Crown 8vo, pp. viii (misnumbered should read ‘x’), 520, with 1 plate and 54 large wood-engraved illustrations after G.F. Sargent in the text; a fine copy in yellow polished calf, c. 1860s, richly gilt spine with green label, marbled edges.
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The rural and domestic life of Germany: with characteristic sketches of its cities and scenery, collected in a general tour, and during a residence in the country in the years 1840-41 and 42.
A fine copy of the first edition of Howitt’s account of his travels in Germany and Austria, and one of the best books in English about German life at the time. Howitt had moved with his family to Heidelberg in 1840 and stayed in Germany for more than two years on account of the education of his older children. According to a review of his book in the Allgemeine Zeitung ‘The rural and domestic Life of Germany’ contained the most accurate account of Germany written by a foreigner.
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The natural History of Cornwall: The Air, Climate, Waters, Rivers, Lakes, Sea, and Tides; Of the Stones, Semimetals, Metals, Tin, and the Manner of Mining; The Constitution of the Stannaries; Iron, Copper, Silver, Lead, and Gold, found in Cornwall; Vegetables, rare Birds, Fishes, Shells, Reptiles, and Quadrupeds; Of the Inhabitants, their Manners, Customs, Plays or Interludes, Exercises, and Festivals, the Cornish Languages, Trade, Tenures, and Arts; illustrated with a new Sheet Map of the County, and twenty-eight Folio Copper-Plates from the original Drawings taken on the Spot.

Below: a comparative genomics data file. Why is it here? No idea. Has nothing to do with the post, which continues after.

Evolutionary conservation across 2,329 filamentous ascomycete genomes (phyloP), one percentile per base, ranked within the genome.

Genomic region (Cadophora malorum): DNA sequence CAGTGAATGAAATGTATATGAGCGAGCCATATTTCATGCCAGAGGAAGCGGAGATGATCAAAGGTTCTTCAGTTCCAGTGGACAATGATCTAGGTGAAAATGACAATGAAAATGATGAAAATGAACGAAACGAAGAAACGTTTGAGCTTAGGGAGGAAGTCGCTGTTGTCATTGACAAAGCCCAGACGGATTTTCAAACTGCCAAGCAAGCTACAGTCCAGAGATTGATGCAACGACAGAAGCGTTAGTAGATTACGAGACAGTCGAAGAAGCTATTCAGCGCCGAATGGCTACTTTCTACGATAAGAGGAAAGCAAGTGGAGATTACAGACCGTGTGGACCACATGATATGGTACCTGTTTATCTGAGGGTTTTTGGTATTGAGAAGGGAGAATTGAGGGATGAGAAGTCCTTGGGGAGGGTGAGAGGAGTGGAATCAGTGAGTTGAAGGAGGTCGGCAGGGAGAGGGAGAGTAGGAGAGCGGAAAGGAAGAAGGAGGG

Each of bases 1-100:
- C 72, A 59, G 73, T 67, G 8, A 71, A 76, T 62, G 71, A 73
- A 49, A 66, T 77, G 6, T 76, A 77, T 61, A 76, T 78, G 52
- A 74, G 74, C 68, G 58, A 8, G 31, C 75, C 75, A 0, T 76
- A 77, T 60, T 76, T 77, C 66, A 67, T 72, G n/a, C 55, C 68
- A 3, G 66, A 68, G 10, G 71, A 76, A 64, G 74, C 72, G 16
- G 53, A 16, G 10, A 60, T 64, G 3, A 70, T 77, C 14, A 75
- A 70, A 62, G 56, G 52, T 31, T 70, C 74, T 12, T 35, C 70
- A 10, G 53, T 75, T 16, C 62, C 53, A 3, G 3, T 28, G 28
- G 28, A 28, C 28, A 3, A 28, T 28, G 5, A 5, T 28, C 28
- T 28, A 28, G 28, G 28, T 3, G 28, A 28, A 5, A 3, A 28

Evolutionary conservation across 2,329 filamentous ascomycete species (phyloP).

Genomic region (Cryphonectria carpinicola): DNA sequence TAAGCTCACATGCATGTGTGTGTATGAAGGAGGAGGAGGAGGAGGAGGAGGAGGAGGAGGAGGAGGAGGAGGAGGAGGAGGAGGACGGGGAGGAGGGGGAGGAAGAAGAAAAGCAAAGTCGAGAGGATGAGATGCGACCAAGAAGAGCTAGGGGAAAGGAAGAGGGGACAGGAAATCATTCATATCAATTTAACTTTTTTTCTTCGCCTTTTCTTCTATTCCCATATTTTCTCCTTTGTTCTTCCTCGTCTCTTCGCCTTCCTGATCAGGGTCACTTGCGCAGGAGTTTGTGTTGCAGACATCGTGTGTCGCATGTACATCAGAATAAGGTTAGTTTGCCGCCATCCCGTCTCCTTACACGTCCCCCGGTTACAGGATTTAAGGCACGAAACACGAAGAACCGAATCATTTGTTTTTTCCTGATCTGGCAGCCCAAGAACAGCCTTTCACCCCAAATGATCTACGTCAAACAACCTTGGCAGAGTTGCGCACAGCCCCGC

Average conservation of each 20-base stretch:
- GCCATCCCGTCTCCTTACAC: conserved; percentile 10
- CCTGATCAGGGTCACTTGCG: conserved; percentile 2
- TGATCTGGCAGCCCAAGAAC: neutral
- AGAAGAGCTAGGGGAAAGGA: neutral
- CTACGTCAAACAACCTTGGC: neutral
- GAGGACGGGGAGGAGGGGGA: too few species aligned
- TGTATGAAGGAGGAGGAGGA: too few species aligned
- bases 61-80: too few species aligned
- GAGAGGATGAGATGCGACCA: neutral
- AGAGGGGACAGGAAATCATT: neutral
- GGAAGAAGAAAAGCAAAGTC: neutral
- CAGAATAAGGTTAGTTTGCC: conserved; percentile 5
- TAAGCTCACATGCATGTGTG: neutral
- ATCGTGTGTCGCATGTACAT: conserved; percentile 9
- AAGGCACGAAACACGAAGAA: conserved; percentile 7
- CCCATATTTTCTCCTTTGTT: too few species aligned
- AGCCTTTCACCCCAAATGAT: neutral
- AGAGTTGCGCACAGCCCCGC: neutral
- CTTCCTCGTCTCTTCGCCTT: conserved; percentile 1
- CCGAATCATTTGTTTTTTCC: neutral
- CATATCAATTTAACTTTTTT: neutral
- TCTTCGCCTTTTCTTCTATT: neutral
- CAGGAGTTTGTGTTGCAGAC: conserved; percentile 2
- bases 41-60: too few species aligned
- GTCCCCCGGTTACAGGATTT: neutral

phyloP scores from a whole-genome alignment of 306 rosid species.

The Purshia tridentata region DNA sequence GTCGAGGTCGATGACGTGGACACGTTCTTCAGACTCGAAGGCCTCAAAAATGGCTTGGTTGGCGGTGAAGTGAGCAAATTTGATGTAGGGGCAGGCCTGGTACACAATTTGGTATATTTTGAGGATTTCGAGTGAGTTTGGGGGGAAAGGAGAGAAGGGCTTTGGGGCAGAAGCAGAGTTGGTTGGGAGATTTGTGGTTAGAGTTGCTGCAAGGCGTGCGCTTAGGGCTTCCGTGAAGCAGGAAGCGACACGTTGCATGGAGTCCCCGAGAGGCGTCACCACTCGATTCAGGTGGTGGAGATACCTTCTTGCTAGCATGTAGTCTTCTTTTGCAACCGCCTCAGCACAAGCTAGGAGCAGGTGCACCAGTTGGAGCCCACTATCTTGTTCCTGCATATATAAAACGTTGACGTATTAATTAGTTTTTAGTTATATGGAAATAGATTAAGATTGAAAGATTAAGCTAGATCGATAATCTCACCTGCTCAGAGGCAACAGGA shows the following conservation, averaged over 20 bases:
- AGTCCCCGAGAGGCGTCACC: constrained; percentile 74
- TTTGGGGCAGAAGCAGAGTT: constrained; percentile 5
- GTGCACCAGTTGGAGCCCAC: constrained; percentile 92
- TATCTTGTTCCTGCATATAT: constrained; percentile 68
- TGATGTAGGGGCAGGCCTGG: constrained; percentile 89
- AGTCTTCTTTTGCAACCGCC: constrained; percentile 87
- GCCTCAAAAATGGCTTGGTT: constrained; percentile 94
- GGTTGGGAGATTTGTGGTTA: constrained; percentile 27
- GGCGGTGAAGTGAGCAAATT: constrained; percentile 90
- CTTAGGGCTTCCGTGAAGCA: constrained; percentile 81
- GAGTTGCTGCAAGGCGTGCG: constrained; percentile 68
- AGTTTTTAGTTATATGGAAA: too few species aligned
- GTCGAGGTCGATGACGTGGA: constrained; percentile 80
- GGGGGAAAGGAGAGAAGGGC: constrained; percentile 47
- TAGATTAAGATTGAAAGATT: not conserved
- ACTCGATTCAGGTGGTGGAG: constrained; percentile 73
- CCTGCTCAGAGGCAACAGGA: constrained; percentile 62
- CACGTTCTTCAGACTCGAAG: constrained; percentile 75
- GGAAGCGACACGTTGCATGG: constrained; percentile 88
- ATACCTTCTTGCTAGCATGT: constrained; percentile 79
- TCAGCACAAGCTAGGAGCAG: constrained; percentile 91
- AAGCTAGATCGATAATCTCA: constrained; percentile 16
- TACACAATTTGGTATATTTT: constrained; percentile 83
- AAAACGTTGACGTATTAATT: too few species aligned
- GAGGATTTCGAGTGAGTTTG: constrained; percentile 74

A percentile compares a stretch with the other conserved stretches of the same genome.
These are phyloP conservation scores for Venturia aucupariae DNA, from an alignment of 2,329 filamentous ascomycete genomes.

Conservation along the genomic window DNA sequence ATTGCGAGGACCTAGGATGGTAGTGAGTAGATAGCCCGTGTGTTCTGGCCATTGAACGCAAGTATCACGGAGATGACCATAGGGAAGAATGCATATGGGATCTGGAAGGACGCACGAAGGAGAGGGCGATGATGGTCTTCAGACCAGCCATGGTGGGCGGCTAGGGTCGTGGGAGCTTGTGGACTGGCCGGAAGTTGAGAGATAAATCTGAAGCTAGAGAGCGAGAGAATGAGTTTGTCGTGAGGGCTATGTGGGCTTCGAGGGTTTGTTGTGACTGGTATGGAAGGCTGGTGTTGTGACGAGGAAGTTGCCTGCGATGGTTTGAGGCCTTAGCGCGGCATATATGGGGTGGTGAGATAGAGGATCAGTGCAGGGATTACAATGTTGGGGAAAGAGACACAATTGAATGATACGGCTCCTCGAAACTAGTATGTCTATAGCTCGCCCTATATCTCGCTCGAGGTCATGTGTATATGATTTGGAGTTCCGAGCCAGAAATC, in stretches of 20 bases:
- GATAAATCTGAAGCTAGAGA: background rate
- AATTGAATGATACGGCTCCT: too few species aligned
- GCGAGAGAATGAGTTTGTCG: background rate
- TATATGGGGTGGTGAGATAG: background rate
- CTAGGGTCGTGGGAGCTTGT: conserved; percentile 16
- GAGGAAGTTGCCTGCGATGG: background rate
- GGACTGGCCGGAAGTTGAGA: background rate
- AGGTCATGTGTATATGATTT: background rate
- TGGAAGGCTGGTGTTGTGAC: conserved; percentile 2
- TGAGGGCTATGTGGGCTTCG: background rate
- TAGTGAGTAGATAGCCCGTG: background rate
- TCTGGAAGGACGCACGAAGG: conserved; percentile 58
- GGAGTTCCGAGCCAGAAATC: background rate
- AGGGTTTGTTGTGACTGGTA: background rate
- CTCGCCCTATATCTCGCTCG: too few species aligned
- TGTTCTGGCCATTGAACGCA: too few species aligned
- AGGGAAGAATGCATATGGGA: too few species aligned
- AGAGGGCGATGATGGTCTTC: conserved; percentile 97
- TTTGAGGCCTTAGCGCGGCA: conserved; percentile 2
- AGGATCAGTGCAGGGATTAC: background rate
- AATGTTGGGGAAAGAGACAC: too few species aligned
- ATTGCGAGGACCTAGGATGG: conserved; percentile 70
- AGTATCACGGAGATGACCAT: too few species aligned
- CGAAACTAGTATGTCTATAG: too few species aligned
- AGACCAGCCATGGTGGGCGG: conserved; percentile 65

First edition of Borlase’s monumental survey of Cornwall. Though aged over sixty at the time of publication, William Borlase (1696 – 1772), rector of Ludgvan, toured central and eastern Cornwall between 1752 and 1757, gathering material for his Natural History. The result, though less ambitious than intended, provides a detailed account of the county, its flora, fauna, geology, and culture, elegantly illustrated with large copper plates.
HULME, Frederick Edward.
Natural History Lore and Legend, being some few Examples of quaint and by-gone Beliefs gathered in from divers Authorities, ancient and mediaeval, of varying Degrees of Reliability.
First edition. An artist and amateur botanist, F. Edward Hulme (1841 – 1909) is remembered for a variety of works on natural history, the most extensive being his Familiar Wild Flowers, which appeared in eight volumes from 1878 until his death (a ninth volume was published posthumously). He served as drawing master at Marlborough, and from 1885 as Professor of Geometrical Drawing at King’s College London. As a study of historic botanical literature, Natural History Lore and Legend precedes the work of Wilfrid Blunt, a fellow drawing master and pupil of Marlborough College.